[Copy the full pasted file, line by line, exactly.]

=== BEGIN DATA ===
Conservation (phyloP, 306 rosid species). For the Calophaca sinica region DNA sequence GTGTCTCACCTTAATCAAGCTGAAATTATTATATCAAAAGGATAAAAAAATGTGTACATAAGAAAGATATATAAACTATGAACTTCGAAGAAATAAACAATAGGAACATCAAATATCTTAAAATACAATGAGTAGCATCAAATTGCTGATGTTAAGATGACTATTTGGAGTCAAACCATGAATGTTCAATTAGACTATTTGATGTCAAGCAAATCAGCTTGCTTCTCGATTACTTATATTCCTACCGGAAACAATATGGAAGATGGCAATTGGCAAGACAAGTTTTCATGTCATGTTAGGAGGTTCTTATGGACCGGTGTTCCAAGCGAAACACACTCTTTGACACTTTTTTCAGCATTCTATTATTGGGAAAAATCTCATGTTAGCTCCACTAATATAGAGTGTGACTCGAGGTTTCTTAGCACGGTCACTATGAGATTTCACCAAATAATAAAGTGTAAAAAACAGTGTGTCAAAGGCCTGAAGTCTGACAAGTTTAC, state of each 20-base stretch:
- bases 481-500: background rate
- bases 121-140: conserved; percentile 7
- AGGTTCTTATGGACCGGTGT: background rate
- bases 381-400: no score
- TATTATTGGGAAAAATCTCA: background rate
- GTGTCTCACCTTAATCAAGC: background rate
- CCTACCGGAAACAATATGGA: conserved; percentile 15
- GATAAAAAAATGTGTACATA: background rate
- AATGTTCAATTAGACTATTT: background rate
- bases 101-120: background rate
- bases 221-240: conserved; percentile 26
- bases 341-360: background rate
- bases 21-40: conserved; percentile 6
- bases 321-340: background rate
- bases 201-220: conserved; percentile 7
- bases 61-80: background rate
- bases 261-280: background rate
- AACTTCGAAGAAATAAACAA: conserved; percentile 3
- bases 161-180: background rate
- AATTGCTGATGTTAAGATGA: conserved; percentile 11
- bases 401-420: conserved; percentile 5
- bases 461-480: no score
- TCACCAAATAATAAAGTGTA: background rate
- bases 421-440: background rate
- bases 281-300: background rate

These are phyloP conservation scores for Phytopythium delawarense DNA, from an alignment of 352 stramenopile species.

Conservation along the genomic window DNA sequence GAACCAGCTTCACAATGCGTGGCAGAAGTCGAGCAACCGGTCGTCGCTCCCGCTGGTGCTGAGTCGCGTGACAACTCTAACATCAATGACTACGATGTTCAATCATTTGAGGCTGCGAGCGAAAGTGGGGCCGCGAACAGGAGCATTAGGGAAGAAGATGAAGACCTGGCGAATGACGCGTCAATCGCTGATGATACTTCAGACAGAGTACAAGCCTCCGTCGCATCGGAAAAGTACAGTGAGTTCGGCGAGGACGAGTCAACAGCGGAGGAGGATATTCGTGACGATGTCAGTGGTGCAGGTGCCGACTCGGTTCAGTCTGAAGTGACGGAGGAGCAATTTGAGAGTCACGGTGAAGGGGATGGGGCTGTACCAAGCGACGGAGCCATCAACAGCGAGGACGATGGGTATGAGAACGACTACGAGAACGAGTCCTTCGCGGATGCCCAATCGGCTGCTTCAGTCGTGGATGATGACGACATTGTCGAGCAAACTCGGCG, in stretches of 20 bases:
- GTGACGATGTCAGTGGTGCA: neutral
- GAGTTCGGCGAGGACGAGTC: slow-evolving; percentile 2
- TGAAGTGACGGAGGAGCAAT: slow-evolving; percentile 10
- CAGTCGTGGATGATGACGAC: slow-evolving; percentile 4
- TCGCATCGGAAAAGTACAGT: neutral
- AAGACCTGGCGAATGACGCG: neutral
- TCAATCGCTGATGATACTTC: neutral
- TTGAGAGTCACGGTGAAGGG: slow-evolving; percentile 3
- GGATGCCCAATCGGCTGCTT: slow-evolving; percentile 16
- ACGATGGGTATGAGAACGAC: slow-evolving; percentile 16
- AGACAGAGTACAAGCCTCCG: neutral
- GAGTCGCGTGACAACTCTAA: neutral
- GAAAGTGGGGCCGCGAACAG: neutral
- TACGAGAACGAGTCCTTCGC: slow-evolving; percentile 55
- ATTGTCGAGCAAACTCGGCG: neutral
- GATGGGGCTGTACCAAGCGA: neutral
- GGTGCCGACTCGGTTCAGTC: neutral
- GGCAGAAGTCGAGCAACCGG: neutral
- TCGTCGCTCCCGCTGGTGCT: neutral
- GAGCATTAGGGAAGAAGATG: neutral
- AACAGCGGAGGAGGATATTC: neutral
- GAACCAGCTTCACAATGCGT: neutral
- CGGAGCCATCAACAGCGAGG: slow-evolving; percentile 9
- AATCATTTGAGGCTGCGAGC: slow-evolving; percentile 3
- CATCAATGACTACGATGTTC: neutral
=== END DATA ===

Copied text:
Conservation (phyloP, 306 rosid species). For the Calophaca sinica region DNA sequence GTGTCTCACCTTAATCAAGCTGAAATTATTATATCAAAAGGATAAAAAAATGTGTACATAAGAAAGATATATAAACTATGAACTTCGAAGAAATAAACAATAGGAACATCAAATATCTTAAAATACAATGAGTAGCATCAAATTGCTGATGTTAAGATGACTATTTGGAGTCAAACCATGAATGTTCAATTAGACTATTTGATGTCAAGCAAATCAGCTTGCTTCTCGATTACTTATATTCCTACCGGAAACAATATGGAAGATGGCAATTGGCAAGACAAGTTTTCATGTCATGTTAGGAGGTTCTTATGGACCGGTGTTCCAAGCGAAACACACTCTTTGACACTTTTTTCAGCATTCTATTATTGGGAAAAATCTCATGTTAGCTCCACTAATATAGAGTGTGACTCGAGGTTTCTTAGCACGGTCACTATGAGATTTCACCAAATAATAAAGTGTAAAAAACAGTGTGTCAAAGGCCTGAAGTCTGACAAGTTTAC, state of each 20-base stretch:
- bases 481-500: background rate
- bases 121-140: conserved; percentile 7
- AGGTTCTTATGGACCGGTGT: background rate
- bases 381-400: no score
- TATTATTGGGAAAAATCTCA: background rate
- GTGTCTCACCTTAATCAAGC: background rate
- CCTACCGGAAACAATATGGA: conserved; percentile 15
- GATAAAAAAATGTGTACATA: background rate
- AATGTTCAATTAGACTATTT: background rate
- bases 101-120: background rate
- bases 221-240: conserved; percentile 26
- bases 341-360: background rate
- bases 21-40: conserved; percentile 6
- bases 321-340: background rate
- bases 201-220: conserved; percentile 7
- bases 61-80: background rate
- bases 261-280: background rate
- AACTTCGAAGAAATAAACAA: conserved; percentile 3
- bases 161-180: background rate
- AATTGCTGATGTTAAGATGA: conserved; percentile 11
- bases 401-420: conserved; percentile 5
- bases 461-480: no score
- TCACCAAATAATAAAGTGTA: background rate
- bases 421-440: background rate
- bases 281-300: background rate

These are phyloP conservation scores for Phytopythium delawarense DNA, from an alignment of 352 stramenopile species.

Conservation along the genomic window DNA sequence GAACCAGCTTCACAATGCGTGGCAGAAGTCGAGCAACCGGTCGTCGCTCCCGCTGGTGCTGAGTCGCGTGACAACTCTAACATCAATGACTACGATGTTCAATCATTTGAGGCTGCGAGCGAAAGTGGGGCCGCGAACAGGAGCATTAGGGAAGAAGATGAAGACCTGGCGAATGACGCGTCAATCGCTGATGATACTTCAGACAGAGTACAAGCCTCCGTCGCATCGGAAAAGTACAGTGAGTTCGGCGAGGACGAGTCAACAGCGGAGGAGGATATTCGTGACGATGTCAGTGGTGCAGGTGCCGACTCGGTTCAGTCTGAAGTGACGGAGGAGCAATTTGAGAGTCACGGTGAAGGGGATGGGGCTGTACCAAGCGACGGAGCCATCAACAGCGAGGACGATGGGTATGAGAACGACTACGAGAACGAGTCCTTCGCGGATGCCCAATCGGCTGCTTCAGTCGTGGATGATGACGACATTGTCGAGCAAACTCGGCG, in stretches of 20 bases:
- GTGACGATGTCAGTGGTGCA: neutral
- GAGTTCGGCGAGGACGAGTC: slow-evolving; percentile 2
- TGAAGTGACGGAGGAGCAAT: slow-evolving; percentile 10
- CAGTCGTGGATGATGACGAC: slow-evolving; percentile 4
- TCGCATCGGAAAAGTACAGT: neutral
- AAGACCTGGCGAATGACGCG: neutral
- TCAATCGCTGATGATACTTC: neutral
- TTGAGAGTCACGGTGAAGGG: slow-evolving; percentile 3
- GGATGCCCAATCGGCTGCTT: slow-evolving; percentile 16
- ACGATGGGTATGAGAACGAC: slow-evolving; percentile 16
- AGACAGAGTACAAGCCTCCG: neutral
- GAGTCGCGTGACAACTCTAA: neutral
- GAAAGTGGGGCCGCGAACAG: neutral
- TACGAGAACGAGTCCTTCGC: slow-evolving; percentile 55
- ATTGTCGAGCAAACTCGGCG: neutral
- GATGGGGCTGTACCAAGCGA: neutral
- GGTGCCGACTCGGTTCAGTC: neutral
- GGCAGAAGTCGAGCAACCGG: neutral
- TCGTCGCTCCCGCTGGTGCT: neutral
- GAGCATTAGGGAAGAAGATG: neutral
- AACAGCGGAGGAGGATATTC: neutral
- GAACCAGCTTCACAATGCGT: neutral
- CGGAGCCATCAACAGCGAGG: slow-evolving; percentile 9
- AATCATTTGAGGCTGCGAGC: slow-evolving; percentile 3
- CATCAATGACTACGATGTTC: neutral